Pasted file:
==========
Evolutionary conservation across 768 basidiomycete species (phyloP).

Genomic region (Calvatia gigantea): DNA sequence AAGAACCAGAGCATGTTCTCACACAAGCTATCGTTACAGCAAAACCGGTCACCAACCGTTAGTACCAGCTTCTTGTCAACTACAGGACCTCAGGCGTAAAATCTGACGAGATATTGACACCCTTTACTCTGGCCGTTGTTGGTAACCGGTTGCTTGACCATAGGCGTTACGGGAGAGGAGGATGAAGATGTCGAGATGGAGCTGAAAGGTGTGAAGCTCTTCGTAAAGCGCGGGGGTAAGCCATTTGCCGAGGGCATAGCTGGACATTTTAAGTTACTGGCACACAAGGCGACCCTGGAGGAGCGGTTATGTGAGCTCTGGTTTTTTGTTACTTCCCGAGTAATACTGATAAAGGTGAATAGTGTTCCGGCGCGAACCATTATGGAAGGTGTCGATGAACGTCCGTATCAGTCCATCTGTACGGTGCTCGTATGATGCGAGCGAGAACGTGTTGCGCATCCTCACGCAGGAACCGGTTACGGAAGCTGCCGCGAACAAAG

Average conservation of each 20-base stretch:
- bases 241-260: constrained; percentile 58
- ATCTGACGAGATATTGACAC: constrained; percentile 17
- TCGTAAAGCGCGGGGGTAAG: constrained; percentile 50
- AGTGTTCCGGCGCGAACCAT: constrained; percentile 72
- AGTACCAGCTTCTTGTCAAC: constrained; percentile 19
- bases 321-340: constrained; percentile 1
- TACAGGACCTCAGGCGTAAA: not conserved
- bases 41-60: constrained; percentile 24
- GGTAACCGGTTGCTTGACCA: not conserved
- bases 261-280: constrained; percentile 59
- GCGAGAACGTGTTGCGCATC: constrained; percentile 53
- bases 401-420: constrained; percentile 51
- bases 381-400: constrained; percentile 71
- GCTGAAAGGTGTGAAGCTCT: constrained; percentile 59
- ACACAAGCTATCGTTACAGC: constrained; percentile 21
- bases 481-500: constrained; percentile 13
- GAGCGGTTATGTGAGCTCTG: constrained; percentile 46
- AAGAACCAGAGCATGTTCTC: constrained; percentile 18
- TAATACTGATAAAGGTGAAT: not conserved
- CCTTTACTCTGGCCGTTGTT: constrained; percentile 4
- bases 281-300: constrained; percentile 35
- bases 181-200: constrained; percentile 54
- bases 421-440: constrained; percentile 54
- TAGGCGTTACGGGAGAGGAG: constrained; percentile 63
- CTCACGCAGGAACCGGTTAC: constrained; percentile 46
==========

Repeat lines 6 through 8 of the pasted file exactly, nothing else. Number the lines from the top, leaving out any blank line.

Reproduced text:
- TCGTAAAGCGCGGGGGTAAG: constrained; percentile 50
- AGTGTTCCGGCGCGAACCAT: constrained; percentile 72
- AGTACCAGCTTCTTGTCAAC: constrained; percentile 19